The current research examined the effect of unethical and ethical acts on memory. We hypothesized that, compared with ethical acts, unethical acts, which threaten people’s self-image, would be more likely to dampen the general memory process. Three studies provided supports for the hypothesis. We found in Study 1 that an unethical act led to worse performance in an incidental memory test among Chinese participants. In Study 2, to test the generalizability of the obtained results in a different culture, we recruited participants in the United States and replicated the findings from Study 1. In Study 3, we further tested whether the influence of unethical or ethical acts on memory would be different when the acts were self-related versus other-related, with self-related unethical acts being more likely to threaten people’s self-image. We found that self-related but not other-related unethical acts elicited the dampening effect on memory. Finally, we showed through a mini meta-analysis of the obtained results that both ethical and unethical acts led to worse memory performance than neutral acts, and the unethical acts triggered a stronger dampening effect on memory than did ethical acts. Copyright © 2022 The Author(s), under exclusive licence to Springer Science+Business Media, LLC, part of Springer Nature.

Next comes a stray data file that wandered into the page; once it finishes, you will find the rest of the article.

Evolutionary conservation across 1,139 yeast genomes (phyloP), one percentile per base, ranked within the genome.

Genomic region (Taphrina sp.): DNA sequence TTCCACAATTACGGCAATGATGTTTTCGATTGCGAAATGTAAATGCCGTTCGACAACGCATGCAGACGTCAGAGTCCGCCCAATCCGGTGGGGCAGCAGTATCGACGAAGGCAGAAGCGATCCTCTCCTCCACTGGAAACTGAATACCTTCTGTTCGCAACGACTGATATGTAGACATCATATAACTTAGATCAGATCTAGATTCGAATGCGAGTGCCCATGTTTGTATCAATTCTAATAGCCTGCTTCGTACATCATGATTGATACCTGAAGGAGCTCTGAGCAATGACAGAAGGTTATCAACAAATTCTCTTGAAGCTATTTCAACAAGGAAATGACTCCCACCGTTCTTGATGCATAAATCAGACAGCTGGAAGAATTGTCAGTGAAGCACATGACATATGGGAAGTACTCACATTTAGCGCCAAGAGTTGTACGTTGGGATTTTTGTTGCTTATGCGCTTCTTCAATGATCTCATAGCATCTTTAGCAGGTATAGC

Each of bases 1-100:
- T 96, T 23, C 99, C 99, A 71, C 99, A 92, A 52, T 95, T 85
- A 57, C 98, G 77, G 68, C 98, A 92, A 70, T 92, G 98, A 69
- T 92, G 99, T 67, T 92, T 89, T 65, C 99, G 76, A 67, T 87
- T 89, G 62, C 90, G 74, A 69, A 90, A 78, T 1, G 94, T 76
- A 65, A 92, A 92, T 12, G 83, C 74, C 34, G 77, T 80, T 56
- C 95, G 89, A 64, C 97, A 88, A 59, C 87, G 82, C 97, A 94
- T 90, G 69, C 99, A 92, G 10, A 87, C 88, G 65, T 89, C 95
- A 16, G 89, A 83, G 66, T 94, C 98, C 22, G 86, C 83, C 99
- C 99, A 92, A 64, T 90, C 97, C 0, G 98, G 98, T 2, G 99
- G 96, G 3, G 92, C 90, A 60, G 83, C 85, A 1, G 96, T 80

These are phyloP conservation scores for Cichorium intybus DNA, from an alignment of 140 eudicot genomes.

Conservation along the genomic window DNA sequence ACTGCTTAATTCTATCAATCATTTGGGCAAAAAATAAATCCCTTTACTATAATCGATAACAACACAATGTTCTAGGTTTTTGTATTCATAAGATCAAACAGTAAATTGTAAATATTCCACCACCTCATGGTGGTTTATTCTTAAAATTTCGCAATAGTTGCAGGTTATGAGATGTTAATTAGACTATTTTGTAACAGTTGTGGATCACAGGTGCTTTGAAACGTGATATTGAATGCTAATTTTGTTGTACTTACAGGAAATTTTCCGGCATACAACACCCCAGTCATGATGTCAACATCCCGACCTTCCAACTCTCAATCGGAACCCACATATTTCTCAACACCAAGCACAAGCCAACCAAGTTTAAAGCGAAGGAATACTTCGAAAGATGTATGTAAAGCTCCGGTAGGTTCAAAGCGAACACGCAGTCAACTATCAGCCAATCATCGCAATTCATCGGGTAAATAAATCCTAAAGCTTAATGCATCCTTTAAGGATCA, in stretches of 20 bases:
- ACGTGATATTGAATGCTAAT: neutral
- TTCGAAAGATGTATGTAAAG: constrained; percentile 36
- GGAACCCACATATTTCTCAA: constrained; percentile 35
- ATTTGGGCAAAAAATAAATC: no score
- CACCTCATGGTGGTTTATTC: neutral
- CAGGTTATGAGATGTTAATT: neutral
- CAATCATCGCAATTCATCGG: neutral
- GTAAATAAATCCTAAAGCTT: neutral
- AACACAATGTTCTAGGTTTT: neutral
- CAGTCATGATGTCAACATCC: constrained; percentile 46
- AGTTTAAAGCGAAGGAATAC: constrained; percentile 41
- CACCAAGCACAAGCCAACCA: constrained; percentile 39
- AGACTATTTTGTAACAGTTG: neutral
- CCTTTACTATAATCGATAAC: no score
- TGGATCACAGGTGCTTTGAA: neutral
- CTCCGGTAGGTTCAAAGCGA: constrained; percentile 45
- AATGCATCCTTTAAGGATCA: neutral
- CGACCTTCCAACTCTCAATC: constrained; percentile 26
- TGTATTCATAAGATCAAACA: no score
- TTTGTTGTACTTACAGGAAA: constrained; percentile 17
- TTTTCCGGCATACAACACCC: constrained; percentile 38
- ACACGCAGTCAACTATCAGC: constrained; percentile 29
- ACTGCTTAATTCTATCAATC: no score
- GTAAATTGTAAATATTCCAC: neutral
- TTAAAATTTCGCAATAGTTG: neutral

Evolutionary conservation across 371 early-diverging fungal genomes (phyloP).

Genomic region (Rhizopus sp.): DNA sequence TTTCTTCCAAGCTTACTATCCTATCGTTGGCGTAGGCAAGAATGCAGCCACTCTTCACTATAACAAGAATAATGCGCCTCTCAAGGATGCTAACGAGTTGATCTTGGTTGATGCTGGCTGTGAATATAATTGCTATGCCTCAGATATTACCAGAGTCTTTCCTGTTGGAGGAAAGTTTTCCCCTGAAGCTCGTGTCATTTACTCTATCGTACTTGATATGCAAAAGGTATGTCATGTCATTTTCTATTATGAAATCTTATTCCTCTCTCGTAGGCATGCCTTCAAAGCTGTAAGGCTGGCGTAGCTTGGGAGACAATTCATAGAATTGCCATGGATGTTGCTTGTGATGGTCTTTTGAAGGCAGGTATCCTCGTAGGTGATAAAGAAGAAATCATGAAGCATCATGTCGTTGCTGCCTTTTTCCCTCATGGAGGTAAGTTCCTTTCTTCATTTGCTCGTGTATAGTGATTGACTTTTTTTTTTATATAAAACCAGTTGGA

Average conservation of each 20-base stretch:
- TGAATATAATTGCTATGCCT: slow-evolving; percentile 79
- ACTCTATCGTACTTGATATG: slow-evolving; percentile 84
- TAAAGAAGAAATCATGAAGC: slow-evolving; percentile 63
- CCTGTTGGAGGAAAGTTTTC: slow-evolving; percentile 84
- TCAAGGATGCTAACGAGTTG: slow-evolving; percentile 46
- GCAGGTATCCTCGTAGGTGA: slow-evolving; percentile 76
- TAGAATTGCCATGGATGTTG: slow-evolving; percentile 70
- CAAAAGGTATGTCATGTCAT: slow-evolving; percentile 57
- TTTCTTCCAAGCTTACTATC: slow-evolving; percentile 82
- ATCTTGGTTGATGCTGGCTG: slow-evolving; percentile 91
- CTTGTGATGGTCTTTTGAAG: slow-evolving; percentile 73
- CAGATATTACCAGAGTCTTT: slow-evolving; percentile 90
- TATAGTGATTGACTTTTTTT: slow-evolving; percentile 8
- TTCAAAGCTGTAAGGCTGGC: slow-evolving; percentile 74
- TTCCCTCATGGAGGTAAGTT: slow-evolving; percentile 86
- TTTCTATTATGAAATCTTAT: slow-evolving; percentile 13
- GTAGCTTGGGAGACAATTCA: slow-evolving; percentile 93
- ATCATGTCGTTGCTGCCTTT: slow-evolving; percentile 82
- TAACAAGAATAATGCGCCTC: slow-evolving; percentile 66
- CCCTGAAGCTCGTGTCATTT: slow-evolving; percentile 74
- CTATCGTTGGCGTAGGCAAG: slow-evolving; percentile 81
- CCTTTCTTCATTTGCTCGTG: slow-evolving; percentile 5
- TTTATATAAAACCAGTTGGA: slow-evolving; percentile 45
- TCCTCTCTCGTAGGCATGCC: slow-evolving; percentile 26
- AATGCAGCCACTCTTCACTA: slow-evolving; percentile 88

CitationMei, D., Li, L. M. W., He, W., & Gao, D.-G. (2022). Dampening effect of unethical experience on memory. Current Psychology. Advance online publication. doi: 10.1007/s12144-022-03334-1
- Unethical behavior
- Ethical behavior
- Dampening effect